by Lynne Golodner
At the start of a new year, many of us resolve to do things better, or differently than before. But that means we begin with a deficit, doesn’t it? Because, to be better, we have to know what was ‘less than’ in the previous year. What if, this year, we look at how we can finally do what we’ve always wanted, and live the dream, instead?
For years, I focused on raising my children and earning money. That was all I cared about, though, in the background, I always called myself a writer. But as I approached midlife, I wondered if I was, in fact, a writer. Prove it, I was saying to myself.
I dreamed of focusing on my writing as my primary pursuit, but little voices in my head (parents, teachers, well-meaning mentors) chittered away with phrases such as: Can you make any money writing? Who’s going to read your book? Are you even any good?
I still needed to earn income for my family, but I loved writing more than any other pursuit. I knew I was good at it. I’d already made money as a journalist and written eight books! So I hatched a plan to flip my schedule to start each day writing, when I was fresh and energetic and at my most creative, reserving my afternoons for the other work.
Start small. I began by writing an hour early in the morning, before the sunrise, just to flex my creative muscles. Then I launched into my workday. Soon, an hour became two hours, and eventually, I was writing for three or four hours every morning. My writing improved because I made it a routine. It took time to make the switch complete, but one day, I realised, I’m here. I’ve done it! I never expected overnight success. I was patient, and made changes in small, manageable chunks, so eventually I got there. And it felt great.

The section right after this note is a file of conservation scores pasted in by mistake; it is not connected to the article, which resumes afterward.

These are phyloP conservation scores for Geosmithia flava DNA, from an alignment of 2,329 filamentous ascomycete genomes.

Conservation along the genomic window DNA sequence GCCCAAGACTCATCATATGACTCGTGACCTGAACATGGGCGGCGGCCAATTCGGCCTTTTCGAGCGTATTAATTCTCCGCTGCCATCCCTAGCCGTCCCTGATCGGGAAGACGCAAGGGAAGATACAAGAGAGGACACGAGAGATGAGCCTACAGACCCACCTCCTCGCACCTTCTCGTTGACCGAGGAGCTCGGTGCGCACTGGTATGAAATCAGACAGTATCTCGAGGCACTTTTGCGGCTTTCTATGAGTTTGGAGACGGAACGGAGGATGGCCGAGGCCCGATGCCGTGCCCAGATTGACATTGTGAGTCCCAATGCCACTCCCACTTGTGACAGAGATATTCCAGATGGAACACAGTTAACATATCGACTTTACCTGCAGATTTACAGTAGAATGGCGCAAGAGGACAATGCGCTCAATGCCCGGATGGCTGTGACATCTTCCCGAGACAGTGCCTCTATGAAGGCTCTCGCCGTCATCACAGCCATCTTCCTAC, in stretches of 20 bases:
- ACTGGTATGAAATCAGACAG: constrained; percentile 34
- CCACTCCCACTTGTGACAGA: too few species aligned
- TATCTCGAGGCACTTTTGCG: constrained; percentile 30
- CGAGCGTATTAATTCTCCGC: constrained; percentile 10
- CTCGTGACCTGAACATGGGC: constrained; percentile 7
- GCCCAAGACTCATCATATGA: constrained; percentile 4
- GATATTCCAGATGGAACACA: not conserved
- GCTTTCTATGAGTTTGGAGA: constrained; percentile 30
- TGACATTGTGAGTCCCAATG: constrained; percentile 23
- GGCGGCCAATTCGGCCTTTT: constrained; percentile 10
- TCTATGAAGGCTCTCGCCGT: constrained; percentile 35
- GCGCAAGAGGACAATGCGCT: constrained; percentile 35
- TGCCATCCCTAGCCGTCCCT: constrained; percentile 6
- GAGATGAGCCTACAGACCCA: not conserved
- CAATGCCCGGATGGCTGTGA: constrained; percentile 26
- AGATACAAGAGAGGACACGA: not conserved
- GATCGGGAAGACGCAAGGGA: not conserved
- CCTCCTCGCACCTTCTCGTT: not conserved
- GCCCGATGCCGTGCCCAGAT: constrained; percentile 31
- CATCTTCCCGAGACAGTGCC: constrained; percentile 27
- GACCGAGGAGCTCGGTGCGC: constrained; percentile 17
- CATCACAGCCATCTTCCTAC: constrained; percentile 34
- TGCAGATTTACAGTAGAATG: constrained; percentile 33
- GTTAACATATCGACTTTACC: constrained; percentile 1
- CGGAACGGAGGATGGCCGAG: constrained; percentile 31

First, I wrote creative non-fiction essays. Short pieces, inspired by topics I was curious about, or questions I sought answers for. Then, I dared to dream of writing a novel, a goal of mine for decades, but it always seemed out of reach. My eight published books were poetry collections and non-fiction, researched tomes, which felt easier because I could write them in chunks.
Once I had a critical volume of essays, I shared them in critique groups and listened attentively to their feedback. I revised and edited until I felt the pieces were strong, and then I started the long road of submissions. I wanted to be published. I kept at it, shouldering rejections and celebrating acceptances, and before long, I had an impressive volume of published work.
What I learned from this was that it’s not necessarily talent that will get you to your goal, it’s perseverance. Keep showing up. Keep going, even when you doubt yourself (which will happen a lot!). That’s why it’s so important to have a community of writing peers around you, cheering you on.
Still, I dreamt of writing fiction. So, despite already having an MFA in creative writing and a first career as a journalist, I took writing classes to sharpen my skills and hone my voice. That’s another tip: never stop learning. Sign up for classes, attend write-alongs and readings, go on a writers’ retreat, surround yourself with writer friends, hire a writing coach. All these investments in your talent will get you closer to achieving your goal of actually being a writer.